Tale of Early Jewish Actor and Seminal Holocaust Account Both Worthy Reads

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The Man Who Lit Lady Liberty

Richard Schwartz

$29.95, hardcover

RSB Books

Most people probably haven’t heard of M.B. Curtis, but he made headlines galore in the late 19th century as one of the leading actors of the day.

And there was a lot more to the Jewish immigrant, born in Hungary in 1852 as Mortiz Bertram Strelinger, than just stage performance.

Curtis first gained fame in 1881 as the lead character in the comedic melodrama Sam’l of Posen. He played the lead character — a drummer (a term for traveling salesman). What made the play notable is that not only was the obviously Jewish Sam’l a heroic figure, but he also wasn’t a grossly exaggerated Jewish stereotype.

“Curtis used everything he had at hand, little and big, to make his characters riveting, expressive, and mesmerizingly memorable. One critic described the evocative way Curtis curled his hand and placed his chin on it, the same mannerism made famous by comedian Jack Benny years later. There is even a surviving reference indicating that Curtis first introduced oversized shoes to the stage (clowns had not yet employed the technique) and it was suggested that Charlie Chaplin had borrowed this idea from his immigrant predecessor,” author Richard Schwartz writes.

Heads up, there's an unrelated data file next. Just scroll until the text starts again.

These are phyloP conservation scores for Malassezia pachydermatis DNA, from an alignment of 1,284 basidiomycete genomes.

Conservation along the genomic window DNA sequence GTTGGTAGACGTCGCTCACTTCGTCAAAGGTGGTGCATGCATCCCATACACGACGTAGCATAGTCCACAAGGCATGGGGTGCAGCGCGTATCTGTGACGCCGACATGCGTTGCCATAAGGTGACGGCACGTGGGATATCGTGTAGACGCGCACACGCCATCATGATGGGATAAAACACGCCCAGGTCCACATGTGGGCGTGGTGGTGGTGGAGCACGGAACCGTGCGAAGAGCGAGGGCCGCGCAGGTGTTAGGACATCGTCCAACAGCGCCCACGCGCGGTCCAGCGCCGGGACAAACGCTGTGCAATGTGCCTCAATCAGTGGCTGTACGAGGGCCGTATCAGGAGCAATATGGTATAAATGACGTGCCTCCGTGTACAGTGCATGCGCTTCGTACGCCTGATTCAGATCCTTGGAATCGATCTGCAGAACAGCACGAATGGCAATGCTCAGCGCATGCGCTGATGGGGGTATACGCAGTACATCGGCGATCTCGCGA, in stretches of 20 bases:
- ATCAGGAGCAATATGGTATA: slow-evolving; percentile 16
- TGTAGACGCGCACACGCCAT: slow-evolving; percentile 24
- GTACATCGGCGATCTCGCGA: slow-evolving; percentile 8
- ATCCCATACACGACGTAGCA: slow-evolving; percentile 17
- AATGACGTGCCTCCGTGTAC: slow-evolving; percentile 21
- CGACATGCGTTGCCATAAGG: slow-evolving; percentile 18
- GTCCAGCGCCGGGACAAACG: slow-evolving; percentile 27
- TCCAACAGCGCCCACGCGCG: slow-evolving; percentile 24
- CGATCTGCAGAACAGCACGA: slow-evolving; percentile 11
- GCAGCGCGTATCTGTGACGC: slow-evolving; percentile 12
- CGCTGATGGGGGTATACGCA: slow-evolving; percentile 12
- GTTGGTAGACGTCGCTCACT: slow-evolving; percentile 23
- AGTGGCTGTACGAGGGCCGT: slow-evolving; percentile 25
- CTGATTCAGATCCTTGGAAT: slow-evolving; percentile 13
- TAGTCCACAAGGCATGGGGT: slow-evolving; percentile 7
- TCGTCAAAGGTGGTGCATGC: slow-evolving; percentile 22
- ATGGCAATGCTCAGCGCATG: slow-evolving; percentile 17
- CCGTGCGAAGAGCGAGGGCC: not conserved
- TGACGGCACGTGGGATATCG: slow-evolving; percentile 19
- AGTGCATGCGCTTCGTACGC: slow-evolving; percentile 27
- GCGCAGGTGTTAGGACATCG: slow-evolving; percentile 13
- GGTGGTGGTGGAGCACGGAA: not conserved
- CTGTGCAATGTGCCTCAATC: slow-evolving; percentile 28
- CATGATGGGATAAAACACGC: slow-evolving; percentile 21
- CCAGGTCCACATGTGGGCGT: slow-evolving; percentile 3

For the next several years, Curtis toured the country, performing Sam’l of Posen to approving, even adoring, audiences. The cast often included his wife, Marie, a star in her own right.

At the height of his fame in 1886, Curtis stepped forward to pay the costs of lighting the Statue of Liberty’s torch — no appropriation had been made by the U.S. government for lighting beyond the dedication ceremony.

Sadly, Curtis’ star soon began to wane as assorted troubles found him.

A massive hotel he built in Berkeley, Calif., proved to be a financial albatross; real estate seemed to be a constant undoing.

Curtis also had issues with alcohol.

One drunken jag led to his arrest — which led to the arresting officer being shot to death as he brought Curtis and another man to a police station. Curtis ended up on trial for murder, which consumed a good chunk of the early 1890s. One trial ended with a hung jury, while another trial petered out after a juror died and a defense attorney departed. Eventually, Curtis was acquitted, but things were never the same.

Subsequent productions he mounted weren’t nearly as popular, including Sam’l sequels, and even during performances of Sam’l of Posen, Curtis’ behavior grew erratic.

While Curtis did make two early film appearances, including a short as Sam’l, his career essentially was over by the turn of the 20th century.

Still, the New York-based Herald lauded Curtis in his obituary.

“He showed the young Jewish immigrant who landed here as a comic greenhorn who made his way by his shrewdness and his honesty. … It was the first attempt to put before the public any genuine study of the Jewish immigrant in this country,” the paper said.